You’re given a plot of land and have the financial resources to do what you please. What’s the plan?
Simple. Acquisitions. You see, there is a book, and it explains who all the owners are. They are neighbors to the plot of earth. They are longtime, and sometimes new, residents to the area. They might have had kids grow up and move away. They might be treating the space as their vacation home.
Regardless, I thought the earth was infinite as a youth, and it’s my dream to make it seem more so.
There is something that churns at my stomach when I consider those who have second and third homes. On one hand, I am envious. And, perhaps that’s the only hand. Because, then I consider all those who have nothing.
Peter is fond of saying, lately, that he does not think Levi will have the resources when he is an adult to purchase his own plot of earth. That is, the housing prices will have increased so dramatically, that Levi will be Out of Reach.
Growing up, I always felt out of reach. I suppose I was vaguely aware of aunts and uncles who owned versus those in our predicament, seemingly to always be on the cusp of another’s wishes.
So, my dream is to acquire the plot of earth. Rather, aid in its tending, and grow it. Currently, it sits at 160 acres, divided by a highway. I’d like to pick up the properties adjacent, one at a time, until everything is owned abutting the state and federal lands. Then, I would like to purchase the land Mead used to cut down trees when I was a teenager. Then, I would like to buy out the second homes. All the land would go in a preserve, an extension of the existing trust. And, we would learn from it.
“Land is to be loved and respected, is an extension of ethics. Land is ecology, ethics, and history.” – Aldo Leopold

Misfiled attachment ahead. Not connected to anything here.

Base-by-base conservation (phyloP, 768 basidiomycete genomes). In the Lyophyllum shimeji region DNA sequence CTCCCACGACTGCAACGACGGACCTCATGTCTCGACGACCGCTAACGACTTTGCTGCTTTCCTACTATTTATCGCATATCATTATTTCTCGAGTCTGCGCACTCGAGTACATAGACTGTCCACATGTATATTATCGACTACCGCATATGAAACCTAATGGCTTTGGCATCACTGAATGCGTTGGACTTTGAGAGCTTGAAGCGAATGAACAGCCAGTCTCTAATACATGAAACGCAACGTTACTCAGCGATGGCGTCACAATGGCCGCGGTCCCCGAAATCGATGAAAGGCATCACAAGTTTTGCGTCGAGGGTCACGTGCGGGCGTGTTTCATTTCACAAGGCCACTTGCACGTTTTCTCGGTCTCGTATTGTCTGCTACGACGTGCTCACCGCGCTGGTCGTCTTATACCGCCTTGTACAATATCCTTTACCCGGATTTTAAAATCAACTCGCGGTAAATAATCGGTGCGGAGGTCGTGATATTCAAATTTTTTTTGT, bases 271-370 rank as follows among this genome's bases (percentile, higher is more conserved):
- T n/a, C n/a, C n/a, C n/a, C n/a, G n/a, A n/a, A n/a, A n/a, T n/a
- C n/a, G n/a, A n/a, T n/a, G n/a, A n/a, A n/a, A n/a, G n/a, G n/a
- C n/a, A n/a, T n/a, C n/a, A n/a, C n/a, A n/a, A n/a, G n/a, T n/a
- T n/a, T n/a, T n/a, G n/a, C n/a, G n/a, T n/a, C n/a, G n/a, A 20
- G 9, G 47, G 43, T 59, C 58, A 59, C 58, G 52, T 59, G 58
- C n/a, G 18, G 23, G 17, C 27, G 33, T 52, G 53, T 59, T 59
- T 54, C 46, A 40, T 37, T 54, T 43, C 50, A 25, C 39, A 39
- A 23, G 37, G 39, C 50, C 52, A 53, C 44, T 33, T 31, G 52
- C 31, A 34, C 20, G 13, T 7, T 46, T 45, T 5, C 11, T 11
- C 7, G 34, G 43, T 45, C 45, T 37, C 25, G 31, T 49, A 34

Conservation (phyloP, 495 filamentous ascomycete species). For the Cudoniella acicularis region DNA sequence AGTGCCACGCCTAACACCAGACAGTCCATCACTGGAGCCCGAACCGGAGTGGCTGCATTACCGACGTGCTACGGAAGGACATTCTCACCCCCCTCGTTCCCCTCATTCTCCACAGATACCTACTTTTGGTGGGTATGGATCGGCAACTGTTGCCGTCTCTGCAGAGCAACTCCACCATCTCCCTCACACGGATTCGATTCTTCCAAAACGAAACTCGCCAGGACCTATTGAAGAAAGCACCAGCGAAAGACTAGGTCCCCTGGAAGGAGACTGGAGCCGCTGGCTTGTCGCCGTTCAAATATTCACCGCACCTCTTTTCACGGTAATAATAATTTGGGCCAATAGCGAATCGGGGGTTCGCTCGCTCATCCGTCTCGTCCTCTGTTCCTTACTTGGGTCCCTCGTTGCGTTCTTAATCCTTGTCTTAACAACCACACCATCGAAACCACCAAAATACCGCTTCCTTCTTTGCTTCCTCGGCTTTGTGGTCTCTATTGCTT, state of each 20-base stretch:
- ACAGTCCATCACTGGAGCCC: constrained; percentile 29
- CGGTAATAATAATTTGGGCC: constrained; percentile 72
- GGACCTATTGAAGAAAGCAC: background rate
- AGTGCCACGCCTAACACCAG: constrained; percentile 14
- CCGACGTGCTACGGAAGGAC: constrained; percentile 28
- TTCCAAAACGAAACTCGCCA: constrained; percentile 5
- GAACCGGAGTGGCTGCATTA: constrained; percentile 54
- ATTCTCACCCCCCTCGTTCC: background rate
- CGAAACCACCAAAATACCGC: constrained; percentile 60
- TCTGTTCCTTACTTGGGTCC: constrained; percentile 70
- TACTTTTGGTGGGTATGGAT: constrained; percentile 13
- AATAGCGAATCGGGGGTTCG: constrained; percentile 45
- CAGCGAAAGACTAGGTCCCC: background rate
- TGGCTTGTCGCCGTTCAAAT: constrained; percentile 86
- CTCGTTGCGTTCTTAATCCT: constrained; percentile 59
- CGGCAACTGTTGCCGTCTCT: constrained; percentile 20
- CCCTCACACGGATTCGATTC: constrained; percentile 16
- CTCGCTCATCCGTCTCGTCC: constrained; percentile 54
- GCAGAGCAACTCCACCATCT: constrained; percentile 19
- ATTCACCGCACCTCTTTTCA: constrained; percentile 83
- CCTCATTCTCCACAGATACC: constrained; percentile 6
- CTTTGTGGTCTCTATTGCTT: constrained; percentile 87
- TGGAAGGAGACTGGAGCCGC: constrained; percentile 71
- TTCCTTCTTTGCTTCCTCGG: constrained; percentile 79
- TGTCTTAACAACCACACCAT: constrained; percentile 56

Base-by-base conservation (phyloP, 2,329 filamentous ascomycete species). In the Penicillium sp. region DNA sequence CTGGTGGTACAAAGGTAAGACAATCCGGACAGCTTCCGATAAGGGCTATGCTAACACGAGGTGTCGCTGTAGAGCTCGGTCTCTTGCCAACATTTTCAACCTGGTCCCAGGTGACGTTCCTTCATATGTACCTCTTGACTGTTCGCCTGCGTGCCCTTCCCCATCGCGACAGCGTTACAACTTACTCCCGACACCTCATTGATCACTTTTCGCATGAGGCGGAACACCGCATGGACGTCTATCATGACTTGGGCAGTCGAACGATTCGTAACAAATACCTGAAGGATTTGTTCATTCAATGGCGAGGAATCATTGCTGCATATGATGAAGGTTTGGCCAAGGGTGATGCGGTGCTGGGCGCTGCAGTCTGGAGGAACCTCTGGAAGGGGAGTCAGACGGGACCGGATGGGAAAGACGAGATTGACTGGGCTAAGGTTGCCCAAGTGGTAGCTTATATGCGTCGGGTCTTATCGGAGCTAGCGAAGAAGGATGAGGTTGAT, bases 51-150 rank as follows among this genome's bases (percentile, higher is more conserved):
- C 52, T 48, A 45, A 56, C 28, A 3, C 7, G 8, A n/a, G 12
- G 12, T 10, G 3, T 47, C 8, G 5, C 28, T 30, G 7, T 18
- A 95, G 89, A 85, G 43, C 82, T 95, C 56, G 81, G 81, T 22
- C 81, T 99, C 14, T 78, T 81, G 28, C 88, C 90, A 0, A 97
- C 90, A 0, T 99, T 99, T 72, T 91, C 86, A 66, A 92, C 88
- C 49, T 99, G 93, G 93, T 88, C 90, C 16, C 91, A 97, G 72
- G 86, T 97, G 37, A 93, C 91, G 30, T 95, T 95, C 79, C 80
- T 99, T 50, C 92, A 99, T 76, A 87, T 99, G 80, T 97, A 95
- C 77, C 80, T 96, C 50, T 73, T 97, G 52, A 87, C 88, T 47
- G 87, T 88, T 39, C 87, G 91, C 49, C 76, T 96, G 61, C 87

My uncle told me that my grandfather is the first tree hugger. My uncle told me that he nurtured a certain grove of trees on the land the entire 40+ years he lived there and was able to care for it. My grandparents, in my estimation, were kind of like the original homesteaders. (Granted, this is not possible since they were born of the 20th century, but to me, this is what I’ve known.) They gardened. They husbanded animals. They churned butter. They pasteurized their own milk. They made bread. They shoveled. They tended. They nurtured. And, they grew. They grew with each other, on the land. They grew their family, together, on the land.
I want that legacy to live on, but showing it to others.
Once our food buying club coalesced into an amazing group purchasing food together, it was very evident how much knowledge was within the group. It was also evident how much we had to learn. We needed to know how to cook with the food we were procuring. We needed to understand its nutritional value. We needed to understand the land that fostered its growth. We needed to understand how to preserve it for the off-season. And all those things require a space in which to sit around, learn, do, and teach.
In this plot of earth, I would create that space. We would resurrect the old barn into a community kitchen. Perhaps we would do some sort of agri-tourismo, though not in Italy. Perhaps we could have interns from the nearby high schools and colleges, and from far away. I don’t envision a strict back-to-the-land curriculum, more farmsteading. We would study how to plan, plant, tend, and harvest a garden. We would discuss the benefits of farm animals and varied ways to husband them while also nurturing the earth. We would explore cottage industries and economies. We would make soap together. We would make bread together, and we would break bread together. We would share knowledge, and meals in this preserve so that our children don’t have to worry about whether they can afford the next thing. They would have a space, in the family, that would help them take care of themselves.